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      Clinical examination reliably detects intrinsic positive end-expiratory pressure in critically ill, mechanically ventilated patients.

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          Abstract

          Critically ill patients requiring mechanical ventilation often develop intrinsic positive end-expiratory pressure (PEEPi). Methods for its detection include an expiratory flow waveform display (not always available), an esophageal pressure transducer (invasive), or a relaxed or paralyzed patient. We sought to determine the accuracy of clinical examination for detecting PEEPi. Examiners blinded to waveform analysis assessed patients for the presence of PEEPi by inspection/palpation and auscultation. If either inspection/palpation or auscultation demonstrated PEEPi, it was said to be present by clinical exam. Clinicians with various levels of experience (attending, resident, student) made 503 observations of 71 patients. Sensitivity (SENS), specificity (SPEC), positive predictive value (PPV), negative predictive value (NPV), and likelihood ratios were determined for inspection/palpation, auscultation, and clinical exam. PEEPi was present during 69.8% of observations. SENS, SPEC, and PPV of clinical exam were 0.72, 0.91, and 0.95 respectively for the examiners as a whole. Likelihood ratio for PEEPi detection by clinical exam was 8.35. Attending intensivists displayed SPEC and PPV of 1.0. NPV was only 0.58 (likelihood ratio 0.31). We conclude that the clinical exam is very good for detecting PEEPi at all experience levels; and further, that the clinical exam is only modestly useful for ruling out PEEPi, therefore, other tests should be used if PEEPi is not detected by clinical exam.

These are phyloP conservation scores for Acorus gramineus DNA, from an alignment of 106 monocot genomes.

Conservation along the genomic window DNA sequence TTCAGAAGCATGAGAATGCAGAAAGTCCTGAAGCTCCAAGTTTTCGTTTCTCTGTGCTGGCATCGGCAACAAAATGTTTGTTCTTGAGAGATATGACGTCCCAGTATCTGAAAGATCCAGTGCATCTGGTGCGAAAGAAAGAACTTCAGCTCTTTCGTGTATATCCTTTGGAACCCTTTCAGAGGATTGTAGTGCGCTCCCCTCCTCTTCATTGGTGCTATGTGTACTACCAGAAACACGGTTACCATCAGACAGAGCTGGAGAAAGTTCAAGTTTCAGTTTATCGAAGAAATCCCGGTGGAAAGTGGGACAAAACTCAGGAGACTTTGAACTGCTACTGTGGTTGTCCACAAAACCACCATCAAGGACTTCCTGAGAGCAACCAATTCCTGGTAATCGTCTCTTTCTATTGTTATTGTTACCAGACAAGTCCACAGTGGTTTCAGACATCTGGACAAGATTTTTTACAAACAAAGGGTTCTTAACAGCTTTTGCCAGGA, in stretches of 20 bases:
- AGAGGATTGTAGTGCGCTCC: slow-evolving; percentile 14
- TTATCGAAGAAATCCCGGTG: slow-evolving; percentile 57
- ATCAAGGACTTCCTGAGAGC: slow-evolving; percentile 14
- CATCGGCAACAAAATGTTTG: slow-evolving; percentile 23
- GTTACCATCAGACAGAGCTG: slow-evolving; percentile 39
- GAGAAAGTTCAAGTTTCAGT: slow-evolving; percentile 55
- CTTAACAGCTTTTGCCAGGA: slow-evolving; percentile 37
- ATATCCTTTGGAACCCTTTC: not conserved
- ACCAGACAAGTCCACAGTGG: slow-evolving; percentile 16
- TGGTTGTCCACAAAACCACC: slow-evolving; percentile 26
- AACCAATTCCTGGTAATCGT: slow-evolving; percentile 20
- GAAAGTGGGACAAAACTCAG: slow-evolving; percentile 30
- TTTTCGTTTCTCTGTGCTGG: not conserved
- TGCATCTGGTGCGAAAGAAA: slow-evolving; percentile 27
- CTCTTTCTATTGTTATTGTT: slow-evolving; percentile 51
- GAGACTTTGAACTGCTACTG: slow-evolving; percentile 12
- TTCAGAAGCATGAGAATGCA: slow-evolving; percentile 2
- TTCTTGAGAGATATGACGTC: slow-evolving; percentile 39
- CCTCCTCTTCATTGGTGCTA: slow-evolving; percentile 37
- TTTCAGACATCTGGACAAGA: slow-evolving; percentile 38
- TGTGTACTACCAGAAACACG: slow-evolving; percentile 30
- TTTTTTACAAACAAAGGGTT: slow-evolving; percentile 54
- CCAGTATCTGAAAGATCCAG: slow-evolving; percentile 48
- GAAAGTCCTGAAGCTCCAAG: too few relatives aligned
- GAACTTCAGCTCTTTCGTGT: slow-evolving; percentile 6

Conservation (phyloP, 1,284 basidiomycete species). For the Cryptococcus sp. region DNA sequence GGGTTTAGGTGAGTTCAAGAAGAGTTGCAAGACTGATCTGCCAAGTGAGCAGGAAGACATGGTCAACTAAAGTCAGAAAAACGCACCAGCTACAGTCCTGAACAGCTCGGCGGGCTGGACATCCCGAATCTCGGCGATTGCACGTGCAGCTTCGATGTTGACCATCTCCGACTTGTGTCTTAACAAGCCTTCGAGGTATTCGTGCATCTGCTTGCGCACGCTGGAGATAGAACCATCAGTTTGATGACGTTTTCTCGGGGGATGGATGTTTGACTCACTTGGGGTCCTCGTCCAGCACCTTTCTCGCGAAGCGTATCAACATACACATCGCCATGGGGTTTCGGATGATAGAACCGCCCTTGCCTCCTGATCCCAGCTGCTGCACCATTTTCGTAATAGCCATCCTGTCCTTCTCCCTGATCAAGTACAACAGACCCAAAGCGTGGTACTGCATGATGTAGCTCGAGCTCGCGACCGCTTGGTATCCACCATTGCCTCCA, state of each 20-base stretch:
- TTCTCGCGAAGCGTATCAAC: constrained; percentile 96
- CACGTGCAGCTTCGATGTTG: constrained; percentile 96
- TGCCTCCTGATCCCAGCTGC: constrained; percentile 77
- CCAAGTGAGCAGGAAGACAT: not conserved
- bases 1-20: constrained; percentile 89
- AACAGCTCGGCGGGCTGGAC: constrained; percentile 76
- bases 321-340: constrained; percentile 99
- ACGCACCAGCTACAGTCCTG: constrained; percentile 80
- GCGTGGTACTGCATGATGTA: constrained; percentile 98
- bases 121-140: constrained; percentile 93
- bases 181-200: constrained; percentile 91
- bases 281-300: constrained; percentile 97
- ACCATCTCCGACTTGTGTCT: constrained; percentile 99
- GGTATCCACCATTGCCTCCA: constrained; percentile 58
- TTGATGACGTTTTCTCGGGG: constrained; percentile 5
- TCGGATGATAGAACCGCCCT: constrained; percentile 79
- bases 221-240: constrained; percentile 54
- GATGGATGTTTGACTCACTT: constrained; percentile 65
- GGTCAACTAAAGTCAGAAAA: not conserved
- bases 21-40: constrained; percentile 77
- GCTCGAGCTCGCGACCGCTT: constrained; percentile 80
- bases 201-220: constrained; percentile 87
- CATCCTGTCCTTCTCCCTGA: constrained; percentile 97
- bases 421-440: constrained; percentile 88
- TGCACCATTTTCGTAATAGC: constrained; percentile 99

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          Author and article information

          Journal
          Am. J. Respir. Crit. Care Med.
          American journal of respiratory and critical care medicine
          American Thoracic Society
          1073-449X
          1073-449X
          Jan 1999
          : 159
          : 1
          Affiliations
          [1 ] Departments of Medicine and Anesthesia and Critical Care, University of Chicago, Chicago, Illinois, USA.
          Article
          10.1164/ajrccm.159.1.9805011
          9872852

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